Pizzica is one of the various names given to what is most commonly known as Tarantella. The word Pizzica can be translated into the verb “bite”, while the Tarantella or Taranta are terms related to the tarantula, a family of spiders. Other hypothesis claim that the terminology could also derive from the city of Taranto, which is one of the main cities in Apulia, the region in Southern Italy where the dance and ritualist phenomenon is said to have been originated -to be then diffused in all the rest of the Italian South. 

Pizzica fundamentally is a ritual folk dance performed to liberate those who were bitten by spiders while working in fields and in the countryside. It is, indeed, said that the music on which the dancing takes place, which is principally made up of lamenting songs and tambourine’s rhythms, miraculously helped those affected with the bite to free their body from the venom of the animal, which, in the mean time, provoked spasms and agitated movements. As a matter of fact, the dance which is still nowadays performed, presents spasmodic and frantic steps and movements, which are made up of jumps and twirls. In this way, music gained curative and healing properties, and the dance was represented both the effects of the bite and the method through which expelling venom from the organism. 

One of the most interesting aspects is that, especially in historical sources, the majority of the involved parties were women of all ages, which somehow relates this ecstatic performance to the rituals and behaviors adopted by the Bacchantes in ancient Greece. This relation makes more sense if it is considered that Apulia was one of the Greek colonies in ancient Italy, and it wouldn’t be strange for this divinatory practices to having been diffused through …

In present times, pizzica still is one of the main folkloristic traditions of Apulia, which was also translated, since 1998, into an actual festival, which attracts every year hundredth of thousands of spectators and performers. Yes, performers. because, with the live show that professional dancers, musicians and singers provide, everyone in the audience is invited to directly participate, being urged to dance and sing at the rhythm of tambourines!

[Maria Grazia Chiuri, art director of Dior, has made pizzica one of the principal components of 2021 Dior Cruise shows, which took place in Lecce, one of the most important cities in Apulia]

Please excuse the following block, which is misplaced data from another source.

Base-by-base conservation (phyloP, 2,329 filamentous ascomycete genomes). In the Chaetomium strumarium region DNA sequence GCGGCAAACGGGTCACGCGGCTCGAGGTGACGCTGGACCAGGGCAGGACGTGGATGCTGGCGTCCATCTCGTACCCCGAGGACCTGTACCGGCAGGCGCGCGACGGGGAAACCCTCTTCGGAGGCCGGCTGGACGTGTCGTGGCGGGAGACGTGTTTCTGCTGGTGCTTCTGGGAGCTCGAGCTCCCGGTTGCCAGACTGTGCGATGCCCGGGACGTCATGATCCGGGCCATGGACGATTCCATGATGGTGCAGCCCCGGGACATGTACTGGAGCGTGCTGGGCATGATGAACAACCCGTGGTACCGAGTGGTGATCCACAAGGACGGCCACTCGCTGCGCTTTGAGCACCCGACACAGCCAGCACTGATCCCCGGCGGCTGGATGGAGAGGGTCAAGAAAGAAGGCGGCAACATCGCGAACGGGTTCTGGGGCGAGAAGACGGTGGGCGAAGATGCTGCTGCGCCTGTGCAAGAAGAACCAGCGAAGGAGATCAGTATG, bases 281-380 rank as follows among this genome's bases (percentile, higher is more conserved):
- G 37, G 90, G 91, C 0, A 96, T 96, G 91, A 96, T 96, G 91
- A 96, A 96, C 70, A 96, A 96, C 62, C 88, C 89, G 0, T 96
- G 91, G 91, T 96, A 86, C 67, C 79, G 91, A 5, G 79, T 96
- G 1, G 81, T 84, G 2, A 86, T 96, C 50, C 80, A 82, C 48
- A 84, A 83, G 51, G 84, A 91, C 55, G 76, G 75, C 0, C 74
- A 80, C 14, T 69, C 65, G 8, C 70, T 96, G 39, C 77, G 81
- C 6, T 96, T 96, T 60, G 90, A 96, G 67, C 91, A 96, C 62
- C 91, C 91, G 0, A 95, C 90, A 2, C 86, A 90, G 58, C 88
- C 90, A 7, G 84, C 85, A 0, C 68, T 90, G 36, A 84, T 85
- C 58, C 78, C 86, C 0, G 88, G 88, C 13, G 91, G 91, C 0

The Real Tarantella

“So many people do the Tarantella WRONG at their weddings. The way Italians do it, and everyone knows the Italians do it best because Italians know how to throw a good party, is by putting the bride and groom in the center of the dance floor while everyone holds hands and makes circles around them that get larger and larger. Usually it’s the couple’s parents that make up the first circle. The wedding party makes up the second. Then the rest of the guests make up the rest. The first circle spins clockwise, the second counterclockwise, the third clockwise, and so on. Eventually, the dj or mc will tell everyone to switch directions, and the circles will start spinning in the opposite directions they were originally. They’re so much fun. And if you somehow don’t get in on it when the Tarantella starts, you’re hosed, there’s not getting in because it all just becomes this amazing mess of people that you just can’t get through.”

The informant has never attended a non-Italian wedding, as her entire extended family is Italian. Because her family is so large, she is constantly attending weddings, so she has become quite familiar with many typical Italian wedding traditions. For her, the Tarantella is celebratory and “builds community,” as everyone is holding hands, joining to rejoice in the couple’s newfound happiness. The informant has many happy memories dancing the Tarantella from the time she was an infant. She claims they are just as fun now as they have ever been.